Meet Mateusz Mach: Poland’s Teenage Inventor and CEO

Zrzut ekranu 2016-04-04 o 12.38.19 AM (1)

Ask the average 18-year-old boy what his chief concerns are, and he’ll probably mention high school graduation, college applications, partying and girls. On the flip-side, inventing new technologies and kick-starting a multinational business is probably not on his priorities list.

That is, unless you ask Polish teenager Mateusz Mach,  who, despite being only 18, has already designed groundbreaking software to help deaf people communicate and convinced seasoned professionals to invest in his project.

Mach developed Five App, which was initially a downloadable phone application that allowed users to send different hand signs to their  friends instead of traditional texts. A hip hop enthusiast, Mach’s original purpose for Five App was to let people communicate in a fun way using symbols seen in the hip hop world, the idea being that only they and their friends would understand the messages.

Everything began to change when Mach recruited Blake Wind, an English tutor from the United States, to perfect the English in the app’s original version. Wind had considered the possibility of transforming the app into something more early on and connected Mach to Cindy Chen, an occupational therapist who is deaf in both ears, with a cochlear implant in her left ear.

“Blake explained to me that they wanted to build a platform that deaf people could use to communicate,” says Chen. “My unique experience of living as a hard of hearing individual who signs intermediate-level ASL and understands deaf culture allowed me to discover the purpose of Five App and its enormous potential. I contributed by providing feedback and sharing my ideas on how to bring this app to the next level.”

Mach was instantly sold on the idea.  “Up to 80 percent of deaf people have problems with reading and writing even simple messages. Moreover, they don’t have a proper messenger to communicate in sign language,” explains Mach. He realized that, instead of merely allowing the sharing of hip hop signs, his app could be a sign language messenger.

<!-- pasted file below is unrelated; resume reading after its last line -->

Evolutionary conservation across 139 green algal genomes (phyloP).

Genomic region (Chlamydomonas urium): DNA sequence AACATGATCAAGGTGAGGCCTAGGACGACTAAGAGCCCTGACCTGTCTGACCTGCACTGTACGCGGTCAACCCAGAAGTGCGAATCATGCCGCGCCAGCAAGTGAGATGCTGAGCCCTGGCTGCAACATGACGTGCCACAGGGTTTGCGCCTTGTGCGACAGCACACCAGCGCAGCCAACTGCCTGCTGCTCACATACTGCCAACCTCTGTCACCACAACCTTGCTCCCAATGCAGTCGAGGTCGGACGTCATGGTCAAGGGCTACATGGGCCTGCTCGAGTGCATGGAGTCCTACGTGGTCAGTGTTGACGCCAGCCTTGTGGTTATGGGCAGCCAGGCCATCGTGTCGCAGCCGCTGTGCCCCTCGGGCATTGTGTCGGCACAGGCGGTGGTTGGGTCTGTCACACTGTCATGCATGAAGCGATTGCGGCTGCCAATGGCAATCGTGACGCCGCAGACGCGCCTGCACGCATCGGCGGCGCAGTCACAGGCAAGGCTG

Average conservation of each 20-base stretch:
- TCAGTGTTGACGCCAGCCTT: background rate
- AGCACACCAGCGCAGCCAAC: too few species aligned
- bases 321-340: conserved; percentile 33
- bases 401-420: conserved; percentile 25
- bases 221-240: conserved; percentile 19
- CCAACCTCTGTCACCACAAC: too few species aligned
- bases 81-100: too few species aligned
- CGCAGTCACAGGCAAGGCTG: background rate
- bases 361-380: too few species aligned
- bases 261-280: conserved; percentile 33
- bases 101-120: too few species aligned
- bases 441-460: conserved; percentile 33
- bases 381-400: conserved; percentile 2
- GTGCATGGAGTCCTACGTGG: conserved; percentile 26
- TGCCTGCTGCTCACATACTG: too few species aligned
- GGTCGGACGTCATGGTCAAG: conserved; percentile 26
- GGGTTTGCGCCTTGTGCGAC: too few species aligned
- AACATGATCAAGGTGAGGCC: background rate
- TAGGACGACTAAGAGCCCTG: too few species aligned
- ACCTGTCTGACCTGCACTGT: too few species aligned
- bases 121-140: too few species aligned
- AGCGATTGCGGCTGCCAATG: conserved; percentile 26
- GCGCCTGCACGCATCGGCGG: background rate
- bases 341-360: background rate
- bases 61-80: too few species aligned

Entering the Shark Tank

Having the idea was one thing. Diving into the figurative “shark tank” and convincing seasoned investors to support the venture was a completely different ball game. The cards were especially stacked against Mach, who, as a teenager, ran the risk of not be taken as seriously by the investors.

This teenager, though, was not to be underestimated. Another person in his shoes might have tried to act extra formal during investor meetings, wearing a shirt, tie, slacks and expensive watch. Not Mach, who showed up wearing a hoodie and baseball cap.

Why? For Mach, convincing investors comes down to trust and staying true to oneself. “The main problem linked with finding the venture capital for any project is to make investors trust you,” explains Mach. “During the meetings I wear my baseball cap and hoodie not only because they are comfortable, but also because I believe that I owe my point of view to the environment in which I grew up, and that is why I respect hip hop culture so much.” It’s a genuineness that the investors respected and, ultimately, led some of them to back Mach.

Zrzut ekranu 2016-04-04 o 12.37.25 AMMoving Forward

Currently, Mach’s goal is to perfect Five App using American Sign Language (ASL) before eventually rolling out a Polish Sign Language version. In fact, this month the team expects to release a totally redesigned version of the app.  “The new app is a full fledged messenger with a base dictionary of 800 custom animated ASL signs, built to accommodate more,” says Blake Wind, who is now Chief Marketing Officer at Five App. “We’re working on a sign language messenger that will be as straightforward as Facebook Messenger or WhatsApp.”

For her part, Cindy Chen now works closely with Five App’s animation team, reviewing the 800 animated signs and submitting comments and videos of corrections before they are released on the app. “I ensure the signs are all correct before they go live,” explains Chen.